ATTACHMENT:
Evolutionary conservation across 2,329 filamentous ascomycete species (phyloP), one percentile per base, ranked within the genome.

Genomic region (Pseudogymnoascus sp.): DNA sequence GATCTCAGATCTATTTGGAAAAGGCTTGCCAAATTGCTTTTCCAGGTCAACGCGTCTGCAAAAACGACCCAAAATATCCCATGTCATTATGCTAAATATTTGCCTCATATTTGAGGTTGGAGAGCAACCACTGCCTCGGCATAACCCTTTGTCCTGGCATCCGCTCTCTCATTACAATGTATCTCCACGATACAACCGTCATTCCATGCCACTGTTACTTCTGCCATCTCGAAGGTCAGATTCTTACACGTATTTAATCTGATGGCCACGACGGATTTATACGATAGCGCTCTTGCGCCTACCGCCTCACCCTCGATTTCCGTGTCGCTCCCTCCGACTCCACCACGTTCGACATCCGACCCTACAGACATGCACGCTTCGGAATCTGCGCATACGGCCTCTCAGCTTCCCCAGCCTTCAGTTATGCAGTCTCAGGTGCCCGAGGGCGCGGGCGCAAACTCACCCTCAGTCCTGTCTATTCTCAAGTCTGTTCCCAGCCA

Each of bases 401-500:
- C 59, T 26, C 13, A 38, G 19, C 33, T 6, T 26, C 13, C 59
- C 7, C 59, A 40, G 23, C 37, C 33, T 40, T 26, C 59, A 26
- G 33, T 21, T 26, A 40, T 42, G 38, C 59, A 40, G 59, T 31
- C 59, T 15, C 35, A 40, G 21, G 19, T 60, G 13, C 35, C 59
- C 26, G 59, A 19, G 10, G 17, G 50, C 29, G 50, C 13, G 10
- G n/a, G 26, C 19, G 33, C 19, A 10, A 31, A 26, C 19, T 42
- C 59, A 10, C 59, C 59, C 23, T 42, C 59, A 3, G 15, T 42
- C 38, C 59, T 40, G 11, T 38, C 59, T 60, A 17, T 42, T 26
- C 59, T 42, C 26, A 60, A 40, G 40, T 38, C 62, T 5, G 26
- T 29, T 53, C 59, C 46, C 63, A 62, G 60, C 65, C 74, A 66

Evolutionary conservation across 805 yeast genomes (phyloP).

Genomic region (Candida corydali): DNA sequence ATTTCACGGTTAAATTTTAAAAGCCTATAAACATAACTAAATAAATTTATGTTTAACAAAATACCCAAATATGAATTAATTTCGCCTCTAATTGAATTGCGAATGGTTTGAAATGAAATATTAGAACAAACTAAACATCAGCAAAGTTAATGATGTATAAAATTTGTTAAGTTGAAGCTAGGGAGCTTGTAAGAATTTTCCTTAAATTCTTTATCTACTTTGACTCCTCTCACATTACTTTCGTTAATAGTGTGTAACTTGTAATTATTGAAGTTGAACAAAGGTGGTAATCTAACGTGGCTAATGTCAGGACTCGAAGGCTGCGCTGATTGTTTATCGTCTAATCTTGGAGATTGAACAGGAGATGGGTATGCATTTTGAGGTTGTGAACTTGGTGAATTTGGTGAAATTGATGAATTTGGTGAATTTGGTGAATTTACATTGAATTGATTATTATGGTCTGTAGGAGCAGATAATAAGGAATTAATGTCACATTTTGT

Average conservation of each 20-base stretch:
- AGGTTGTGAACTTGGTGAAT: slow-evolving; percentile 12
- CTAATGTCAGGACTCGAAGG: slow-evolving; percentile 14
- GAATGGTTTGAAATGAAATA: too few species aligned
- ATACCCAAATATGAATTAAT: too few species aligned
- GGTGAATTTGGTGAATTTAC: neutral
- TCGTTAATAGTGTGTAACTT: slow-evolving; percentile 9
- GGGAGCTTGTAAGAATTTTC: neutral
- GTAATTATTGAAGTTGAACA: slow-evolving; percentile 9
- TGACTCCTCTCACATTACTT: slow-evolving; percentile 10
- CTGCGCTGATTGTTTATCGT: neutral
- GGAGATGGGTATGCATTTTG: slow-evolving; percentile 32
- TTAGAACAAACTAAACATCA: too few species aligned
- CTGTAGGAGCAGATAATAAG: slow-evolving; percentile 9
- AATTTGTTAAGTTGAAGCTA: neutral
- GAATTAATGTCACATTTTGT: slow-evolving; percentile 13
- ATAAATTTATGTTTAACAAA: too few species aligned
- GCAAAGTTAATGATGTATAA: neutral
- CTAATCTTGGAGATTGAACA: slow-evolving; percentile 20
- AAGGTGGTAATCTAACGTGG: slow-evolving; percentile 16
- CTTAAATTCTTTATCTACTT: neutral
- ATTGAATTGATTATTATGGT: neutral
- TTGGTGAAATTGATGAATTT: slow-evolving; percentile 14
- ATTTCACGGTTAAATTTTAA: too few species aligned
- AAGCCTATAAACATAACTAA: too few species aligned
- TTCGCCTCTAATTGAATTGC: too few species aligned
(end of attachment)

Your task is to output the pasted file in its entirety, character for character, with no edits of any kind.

Evolutionary conservation across 2,329 filamentous ascomycete species (phyloP), one percentile per base, ranked within the genome.

Genomic region (Pseudogymnoascus sp.): DNA sequence GATCTCAGATCTATTTGGAAAAGGCTTGCCAAATTGCTTTTCCAGGTCAACGCGTCTGCAAAAACGACCCAAAATATCCCATGTCATTATGCTAAATATTTGCCTCATATTTGAGGTTGGAGAGCAACCACTGCCTCGGCATAACCCTTTGTCCTGGCATCCGCTCTCTCATTACAATGTATCTCCACGATACAACCGTCATTCCATGCCACTGTTACTTCTGCCATCTCGAAGGTCAGATTCTTACACGTATTTAATCTGATGGCCACGACGGATTTATACGATAGCGCTCTTGCGCCTACCGCCTCACCCTCGATTTCCGTGTCGCTCCCTCCGACTCCACCACGTTCGACATCCGACCCTACAGACATGCACGCTTCGGAATCTGCGCATACGGCCTCTCAGCTTCCCCAGCCTTCAGTTATGCAGTCTCAGGTGCCCGAGGGCGCGGGCGCAAACTCACCCTCAGTCCTGTCTATTCTCAAGTCTGTTCCCAGCCA

Each of bases 401-500:
- C 59, T 26, C 13, A 38, G 19, C 33, T 6, T 26, C 13, C 59
- C 7, C 59, A 40, G 23, C 37, C 33, T 40, T 26, C 59, A 26
- G 33, T 21, T 26, A 40, T 42, G 38, C 59, A 40, G 59, T 31
- C 59, T 15, C 35, A 40, G 21, G 19, T 60, G 13, C 35, C 59
- C 26, G 59, A 19, G 10, G 17, G 50, C 29, G 50, C 13, G 10
- G n/a, G 26, C 19, G 33, C 19, A 10, A 31, A 26, C 19, T 42
- C 59, A 10, C 59, C 59, C 23, T 42, C 59, A 3, G 15, T 42
- C 38, C 59, T 40, G 11, T 38, C 59, T 60, A 17, T 42, T 26
- C 59, T 42, C 26, A 60, A 40, G 40, T 38, C 62, T 5, G 26
- T 29, T 53, C 59, C 46, C 63, A 62, G 60, C 65, C 74, A 66

Evolutionary conservation across 805 yeast genomes (phyloP).

Genomic region (Candida corydali): DNA sequence ATTTCACGGTTAAATTTTAAAAGCCTATAAACATAACTAAATAAATTTATGTTTAACAAAATACCCAAATATGAATTAATTTCGCCTCTAATTGAATTGCGAATGGTTTGAAATGAAATATTAGAACAAACTAAACATCAGCAAAGTTAATGATGTATAAAATTTGTTAAGTTGAAGCTAGGGAGCTTGTAAGAATTTTCCTTAAATTCTTTATCTACTTTGACTCCTCTCACATTACTTTCGTTAATAGTGTGTAACTTGTAATTATTGAAGTTGAACAAAGGTGGTAATCTAACGTGGCTAATGTCAGGACTCGAAGGCTGCGCTGATTGTTTATCGTCTAATCTTGGAGATTGAACAGGAGATGGGTATGCATTTTGAGGTTGTGAACTTGGTGAATTTGGTGAAATTGATGAATTTGGTGAATTTGGTGAATTTACATTGAATTGATTATTATGGTCTGTAGGAGCAGATAATAAGGAATTAATGTCACATTTTGT

Average conservation of each 20-base stretch:
- AGGTTGTGAACTTGGTGAAT: slow-evolving; percentile 12
- CTAATGTCAGGACTCGAAGG: slow-evolving; percentile 14
- GAATGGTTTGAAATGAAATA: too few species aligned
- ATACCCAAATATGAATTAAT: too few species aligned
- GGTGAATTTGGTGAATTTAC: neutral
- TCGTTAATAGTGTGTAACTT: slow-evolving; percentile 9
- GGGAGCTTGTAAGAATTTTC: neutral
- GTAATTATTGAAGTTGAACA: slow-evolving; percentile 9
- TGACTCCTCTCACATTACTT: slow-evolving; percentile 10
- CTGCGCTGATTGTTTATCGT: neutral
- GGAGATGGGTATGCATTTTG: slow-evolving; percentile 32
- TTAGAACAAACTAAACATCA: too few species aligned
- CTGTAGGAGCAGATAATAAG: slow-evolving; percentile 9
- AATTTGTTAAGTTGAAGCTA: neutral
- GAATTAATGTCACATTTTGT: slow-evolving; percentile 13
- ATAAATTTATGTTTAACAAA: too few species aligned
- GCAAAGTTAATGATGTATAA: neutral
- CTAATCTTGGAGATTGAACA: slow-evolving; percentile 20
- AAGGTGGTAATCTAACGTGG: slow-evolving; percentile 16
- CTTAAATTCTTTATCTACTT: neutral
- ATTGAATTGATTATTATGGT: neutral
- TTGGTGAAATTGATGAATTT: slow-evolving; percentile 14
- ATTTCACGGTTAAATTTTAA: too few species aligned
- AAGCCTATAAACATAACTAA: too few species aligned
- TTCGCCTCTAATTGAATTGC: too few species aligned